The biggest crisis the NVDA community will face and must confront in 2020's will be perfectionism and forgetting about stakeholders and their humanity. Marketing literature emphasize NVDA's benefits for users, especially first time computer users. But users are not the only stakeholders: developers, industry watchers, accessibility specs authors and implementers, and even folks outside of this community who are watching us carefully (this includes organizations such as various consumer advocacy groups, Microsoft, Mozilla, Google, and countless others). I heard anecdotes that criticized this community for focusing too much on the ideal, rather than available paths given the reality we are facing. I think this is a sign of perfectionism, specifically expecting NVDA to be the savior we've been waiting for. We must get rid of the mindset that NVDA is the perfect productivity companion. I intentionally used "the" to highlight the seriousness of this problem.
The first step to solving the overwhelming saturation of perfectionism within NVDA community is listing stakeholders and thinking about their humanity and relationships amongst them. What sustains a community is not the product, but level of trust among its members, and the first step in improving trust and relationships is recognizing who these stakeholders are. Users are not the only source of feedback for developers; they also watch market trends, and increasingly, industry specifications such as ARIA (Accessible Rich Internet Applications). But developers do not stop at reading specs and respond to user feedback: they also think about how different people and organizations interpret documentation. What makes developers both happy and angry is differing interpretations and implementations, which, at the philosophical level, shows that human beings are imperfect.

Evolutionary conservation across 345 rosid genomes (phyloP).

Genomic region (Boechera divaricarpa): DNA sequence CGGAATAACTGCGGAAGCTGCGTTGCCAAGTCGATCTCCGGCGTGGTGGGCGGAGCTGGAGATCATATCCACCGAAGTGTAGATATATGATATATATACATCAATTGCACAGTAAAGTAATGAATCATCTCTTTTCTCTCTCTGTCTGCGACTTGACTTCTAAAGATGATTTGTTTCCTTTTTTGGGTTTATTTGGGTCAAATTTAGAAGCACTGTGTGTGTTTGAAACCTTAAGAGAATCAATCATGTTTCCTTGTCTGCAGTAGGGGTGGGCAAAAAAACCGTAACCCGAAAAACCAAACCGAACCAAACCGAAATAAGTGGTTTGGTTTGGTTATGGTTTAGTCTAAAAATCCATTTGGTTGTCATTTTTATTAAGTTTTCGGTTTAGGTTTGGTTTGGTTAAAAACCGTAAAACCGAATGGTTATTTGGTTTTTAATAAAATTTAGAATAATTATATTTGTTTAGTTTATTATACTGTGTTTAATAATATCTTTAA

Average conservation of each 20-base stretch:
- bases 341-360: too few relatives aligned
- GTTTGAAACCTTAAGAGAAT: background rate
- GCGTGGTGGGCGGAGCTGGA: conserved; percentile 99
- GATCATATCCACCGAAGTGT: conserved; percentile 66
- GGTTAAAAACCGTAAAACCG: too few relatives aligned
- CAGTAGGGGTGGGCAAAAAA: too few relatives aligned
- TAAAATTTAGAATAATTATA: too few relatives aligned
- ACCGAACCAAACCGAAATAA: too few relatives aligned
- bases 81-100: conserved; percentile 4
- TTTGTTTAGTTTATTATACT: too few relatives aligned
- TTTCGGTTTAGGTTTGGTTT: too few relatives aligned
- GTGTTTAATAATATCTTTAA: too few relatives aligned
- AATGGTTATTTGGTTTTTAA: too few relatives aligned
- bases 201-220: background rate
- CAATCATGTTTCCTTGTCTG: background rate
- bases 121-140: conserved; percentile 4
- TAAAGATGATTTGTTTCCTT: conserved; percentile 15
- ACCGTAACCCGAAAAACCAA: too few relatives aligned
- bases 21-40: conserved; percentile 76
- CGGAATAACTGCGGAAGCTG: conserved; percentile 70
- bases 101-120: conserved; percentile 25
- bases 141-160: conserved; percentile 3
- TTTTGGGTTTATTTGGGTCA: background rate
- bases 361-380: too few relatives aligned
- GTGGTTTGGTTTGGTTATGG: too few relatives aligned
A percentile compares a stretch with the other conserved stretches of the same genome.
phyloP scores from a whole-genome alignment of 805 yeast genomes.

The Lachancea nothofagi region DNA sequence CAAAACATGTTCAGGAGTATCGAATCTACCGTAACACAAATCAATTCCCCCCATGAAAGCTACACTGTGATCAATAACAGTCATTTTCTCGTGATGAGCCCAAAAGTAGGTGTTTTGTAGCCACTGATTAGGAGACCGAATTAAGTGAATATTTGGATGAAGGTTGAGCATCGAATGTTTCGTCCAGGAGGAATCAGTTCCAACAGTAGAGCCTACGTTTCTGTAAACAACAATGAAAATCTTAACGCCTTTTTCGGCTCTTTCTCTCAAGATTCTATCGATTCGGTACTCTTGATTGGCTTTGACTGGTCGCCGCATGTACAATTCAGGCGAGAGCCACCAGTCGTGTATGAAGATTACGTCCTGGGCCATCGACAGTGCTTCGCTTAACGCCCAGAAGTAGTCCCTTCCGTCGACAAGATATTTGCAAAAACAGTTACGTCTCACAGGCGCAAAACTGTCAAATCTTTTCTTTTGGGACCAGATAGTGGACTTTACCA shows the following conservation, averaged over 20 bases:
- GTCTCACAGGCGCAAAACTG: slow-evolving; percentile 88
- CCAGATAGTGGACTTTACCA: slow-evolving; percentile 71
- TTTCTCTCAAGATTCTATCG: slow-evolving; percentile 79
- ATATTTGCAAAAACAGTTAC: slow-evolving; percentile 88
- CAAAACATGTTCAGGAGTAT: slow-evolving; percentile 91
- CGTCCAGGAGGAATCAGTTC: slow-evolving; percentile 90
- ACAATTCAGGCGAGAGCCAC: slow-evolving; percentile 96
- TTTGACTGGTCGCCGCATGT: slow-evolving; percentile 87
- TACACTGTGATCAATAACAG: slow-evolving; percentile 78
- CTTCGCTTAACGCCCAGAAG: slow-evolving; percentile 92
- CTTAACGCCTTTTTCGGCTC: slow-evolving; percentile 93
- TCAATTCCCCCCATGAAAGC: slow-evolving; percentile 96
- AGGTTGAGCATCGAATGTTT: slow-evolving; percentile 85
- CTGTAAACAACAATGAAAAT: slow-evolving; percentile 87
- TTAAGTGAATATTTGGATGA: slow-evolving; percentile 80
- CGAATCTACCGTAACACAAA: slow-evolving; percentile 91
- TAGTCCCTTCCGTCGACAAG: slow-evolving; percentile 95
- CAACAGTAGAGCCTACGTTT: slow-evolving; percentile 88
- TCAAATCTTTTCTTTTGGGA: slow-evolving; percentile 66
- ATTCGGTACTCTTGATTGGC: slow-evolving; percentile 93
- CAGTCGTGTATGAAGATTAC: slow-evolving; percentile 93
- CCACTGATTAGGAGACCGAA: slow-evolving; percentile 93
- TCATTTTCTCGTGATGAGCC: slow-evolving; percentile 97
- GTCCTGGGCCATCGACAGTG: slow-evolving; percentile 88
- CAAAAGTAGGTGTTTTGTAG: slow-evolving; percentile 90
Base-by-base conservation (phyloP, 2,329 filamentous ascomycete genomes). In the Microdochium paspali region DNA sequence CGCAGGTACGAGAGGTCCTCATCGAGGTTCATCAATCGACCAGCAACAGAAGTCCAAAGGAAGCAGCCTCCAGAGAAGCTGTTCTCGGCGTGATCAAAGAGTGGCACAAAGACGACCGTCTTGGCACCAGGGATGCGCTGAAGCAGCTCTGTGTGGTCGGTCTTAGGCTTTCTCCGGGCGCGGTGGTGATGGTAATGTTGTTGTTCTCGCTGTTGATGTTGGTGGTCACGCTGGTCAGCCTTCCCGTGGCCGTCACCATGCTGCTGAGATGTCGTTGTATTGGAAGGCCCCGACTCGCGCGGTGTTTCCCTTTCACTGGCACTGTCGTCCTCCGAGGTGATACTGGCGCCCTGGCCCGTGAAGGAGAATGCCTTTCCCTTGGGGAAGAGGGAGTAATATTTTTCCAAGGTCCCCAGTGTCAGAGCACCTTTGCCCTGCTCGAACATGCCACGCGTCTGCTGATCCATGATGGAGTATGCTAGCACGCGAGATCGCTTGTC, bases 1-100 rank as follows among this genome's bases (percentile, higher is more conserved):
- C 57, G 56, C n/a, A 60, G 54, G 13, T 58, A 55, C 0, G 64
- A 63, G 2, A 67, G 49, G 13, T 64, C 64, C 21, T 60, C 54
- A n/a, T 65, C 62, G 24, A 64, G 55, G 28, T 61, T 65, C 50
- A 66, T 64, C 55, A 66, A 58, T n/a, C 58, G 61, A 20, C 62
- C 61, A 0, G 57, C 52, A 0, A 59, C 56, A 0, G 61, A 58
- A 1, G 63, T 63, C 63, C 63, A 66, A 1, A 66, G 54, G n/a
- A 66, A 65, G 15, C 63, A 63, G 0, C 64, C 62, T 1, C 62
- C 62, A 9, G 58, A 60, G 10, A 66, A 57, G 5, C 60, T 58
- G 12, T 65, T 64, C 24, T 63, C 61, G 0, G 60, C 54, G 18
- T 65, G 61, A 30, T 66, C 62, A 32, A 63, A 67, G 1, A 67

The second step, specifically for fellow developers and add-on authors, is to not put everything in version 1.0 of something. Do not put a fancy user interface in version 1 of an add-on. Release the basics in version 1, and then refine code based on subsequent feedback (this is perhaps my biggest headache I get when reviewing add-ons: attempts to satisfy the community and oneself by putting everything in version 1). In addition to recognizing other stakeholders besides users and understanding their humanity, developers must recognize that they are not gods - we are humans, therefore we are imperfect. The best we can do is listen to and learn from people.